Hans Holbein the Younger was an all-round German Renaissance artist. Painter, draughtsman and book illustrator. Designer of furniture and costumes. Creator of stained windows.
Son of the late-Gothic painter Hans Holbein the Elder. Born in Augsburg. With his older brother Ambrosius Hans settles in the trading town of Basel around 1514 making woodcuts for book illustrations, including those for Luther's bible translation. Holbein also paints portraits of prominent citizens. Around 1517 he travels to Italy. Back in Basel he paints the portraits of the humanists Amerbach and Erasmus and illustrates Erasmus' In Praise of Folly with pen drawings. In 1520 Holbein marries Elsbeth Schmid (the widow Binzenstock), who bears him four children.
In 1519 Holbein was admitted to the painters' guild of Basel. Between 1519 and 1526 he decorated many buildings there, including the Town Hall, and painted the Passion Scenes and the celebrated Dead Christ (both in Basel), the altarpiece in Solothurn of the Madonna with St. Ursus and a Bishop Saint, and the famous Madonna of Burgomaster Meyer altarpiece (Darmstadt). Also of this period are several of his numerous portraits of Erasmus and a portrait of Boniface Amerbach (Basel). In these works the artist, now mature, shows his full genius without relinquishing the polished surface and enameled color of the earlier paintings. He reveals Italian influence in his larger conception and monumental composition and in the design and idealism of the characterization. A bold and subtle line, both precise and flowing, distinguishes these works.
From 1526 to 1528, Holbein was in England, where he painted a fine group of portraits, including those of Sir Thomas More (Frick Coll., New York City) and Sir Henry Guildford (Windsor Castle) and his wife (City Art Mus., St. Louis). After another residence (1528–32) in Basel, where he executed a second group of frescoes for the Town Hall (both series later destroyed), he settled in England and worked on portraits and wall paintings. Among the many famous portraits of these last years are those of Christine of Denmark and The French Ambassadors (both: National Gall., London). In 1536 he became court painter to Henry VIII and made numerous portraits and drawings of the king and his wives. His own wife and children, of whom there is a beautiful group portrait (Basel Mus.), remained in Basel. At 46 Holbein died of the plague in London.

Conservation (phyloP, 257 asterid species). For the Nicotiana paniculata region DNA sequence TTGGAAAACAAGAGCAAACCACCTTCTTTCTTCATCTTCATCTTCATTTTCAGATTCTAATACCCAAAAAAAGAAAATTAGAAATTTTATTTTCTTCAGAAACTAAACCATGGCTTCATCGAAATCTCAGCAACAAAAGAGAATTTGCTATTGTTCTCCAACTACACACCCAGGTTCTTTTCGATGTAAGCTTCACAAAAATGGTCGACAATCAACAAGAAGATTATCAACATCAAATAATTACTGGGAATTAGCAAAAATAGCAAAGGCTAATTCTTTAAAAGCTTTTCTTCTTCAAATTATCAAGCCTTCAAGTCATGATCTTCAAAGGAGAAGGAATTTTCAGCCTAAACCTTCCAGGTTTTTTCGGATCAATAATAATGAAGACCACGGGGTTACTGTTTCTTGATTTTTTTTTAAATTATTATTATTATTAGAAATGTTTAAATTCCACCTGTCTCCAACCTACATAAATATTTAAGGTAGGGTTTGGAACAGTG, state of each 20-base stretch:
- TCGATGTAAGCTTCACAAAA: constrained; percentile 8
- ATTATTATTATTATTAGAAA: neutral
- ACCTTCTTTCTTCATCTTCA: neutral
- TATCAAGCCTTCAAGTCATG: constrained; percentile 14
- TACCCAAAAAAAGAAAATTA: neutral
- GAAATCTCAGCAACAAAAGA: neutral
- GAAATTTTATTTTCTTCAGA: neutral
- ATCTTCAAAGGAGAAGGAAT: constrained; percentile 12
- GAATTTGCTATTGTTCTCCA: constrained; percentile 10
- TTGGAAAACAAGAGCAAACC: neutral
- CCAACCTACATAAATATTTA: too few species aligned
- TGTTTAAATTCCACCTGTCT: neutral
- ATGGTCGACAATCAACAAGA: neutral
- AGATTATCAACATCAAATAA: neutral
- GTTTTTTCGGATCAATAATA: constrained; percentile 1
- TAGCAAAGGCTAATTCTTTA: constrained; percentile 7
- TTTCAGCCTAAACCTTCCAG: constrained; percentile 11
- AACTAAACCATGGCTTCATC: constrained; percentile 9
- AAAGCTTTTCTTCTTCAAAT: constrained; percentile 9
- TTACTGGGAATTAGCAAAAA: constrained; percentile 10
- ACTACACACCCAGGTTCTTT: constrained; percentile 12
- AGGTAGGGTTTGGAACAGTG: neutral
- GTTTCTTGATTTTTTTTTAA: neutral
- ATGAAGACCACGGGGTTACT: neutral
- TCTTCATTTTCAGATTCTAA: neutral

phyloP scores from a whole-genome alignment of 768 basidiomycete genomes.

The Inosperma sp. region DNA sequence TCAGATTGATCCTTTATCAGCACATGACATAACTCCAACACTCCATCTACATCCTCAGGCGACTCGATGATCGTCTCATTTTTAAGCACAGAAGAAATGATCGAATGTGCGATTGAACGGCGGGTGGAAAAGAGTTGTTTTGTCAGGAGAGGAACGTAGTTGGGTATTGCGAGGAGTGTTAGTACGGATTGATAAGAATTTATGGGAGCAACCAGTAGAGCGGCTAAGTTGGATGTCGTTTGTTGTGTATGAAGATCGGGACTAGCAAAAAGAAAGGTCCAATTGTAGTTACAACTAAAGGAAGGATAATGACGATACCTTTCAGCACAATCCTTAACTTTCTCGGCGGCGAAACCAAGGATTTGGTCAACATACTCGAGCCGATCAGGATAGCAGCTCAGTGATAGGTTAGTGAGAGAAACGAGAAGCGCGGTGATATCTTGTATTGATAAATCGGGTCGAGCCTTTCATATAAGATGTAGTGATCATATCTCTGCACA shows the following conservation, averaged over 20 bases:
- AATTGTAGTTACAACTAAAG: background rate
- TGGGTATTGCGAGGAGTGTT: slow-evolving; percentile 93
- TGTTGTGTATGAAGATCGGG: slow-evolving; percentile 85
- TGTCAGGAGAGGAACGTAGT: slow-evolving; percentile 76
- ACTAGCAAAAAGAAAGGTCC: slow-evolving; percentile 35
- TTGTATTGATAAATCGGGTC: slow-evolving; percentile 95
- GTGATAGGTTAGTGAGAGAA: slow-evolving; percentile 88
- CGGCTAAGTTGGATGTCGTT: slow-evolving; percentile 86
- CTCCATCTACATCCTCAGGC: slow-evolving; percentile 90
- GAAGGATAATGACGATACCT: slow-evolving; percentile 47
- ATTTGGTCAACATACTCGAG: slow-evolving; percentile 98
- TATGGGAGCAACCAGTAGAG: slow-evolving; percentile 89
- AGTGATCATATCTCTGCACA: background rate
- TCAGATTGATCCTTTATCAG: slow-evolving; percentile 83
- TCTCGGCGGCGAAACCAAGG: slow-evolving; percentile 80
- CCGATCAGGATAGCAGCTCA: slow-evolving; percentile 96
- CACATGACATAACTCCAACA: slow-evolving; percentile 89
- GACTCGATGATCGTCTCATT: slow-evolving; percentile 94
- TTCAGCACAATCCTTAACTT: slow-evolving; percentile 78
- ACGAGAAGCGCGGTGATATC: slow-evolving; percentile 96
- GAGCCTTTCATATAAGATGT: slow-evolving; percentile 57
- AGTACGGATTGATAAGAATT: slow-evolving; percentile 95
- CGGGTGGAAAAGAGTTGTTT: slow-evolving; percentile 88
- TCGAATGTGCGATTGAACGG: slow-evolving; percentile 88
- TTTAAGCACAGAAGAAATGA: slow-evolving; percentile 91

In addition to his paintings, Hans Holbein the younger, left to the world magnificent preliminary portrait drawings in which he combined chalk, silverpoint, pen and ink, and other media. Today they are prized as highly as his paintings and may constitute a freer expression of his gift for exquisite characterization. In the beautiful simplicity of their design and in the subtle suggestion of both form and character, they are unsurpassed. Also famous are his woodcuts, which include the Dance of Death series and illustrations for Luther's Bible.
Many European museums possess examples of his paintings. At Windsor Castle are 80 Holbein portrait drawings. In the United States the Metropolitan Museum has several portraits; the Frick Collection, New York City, has two; and the National Gallery of Art, Washington, D.C., has two.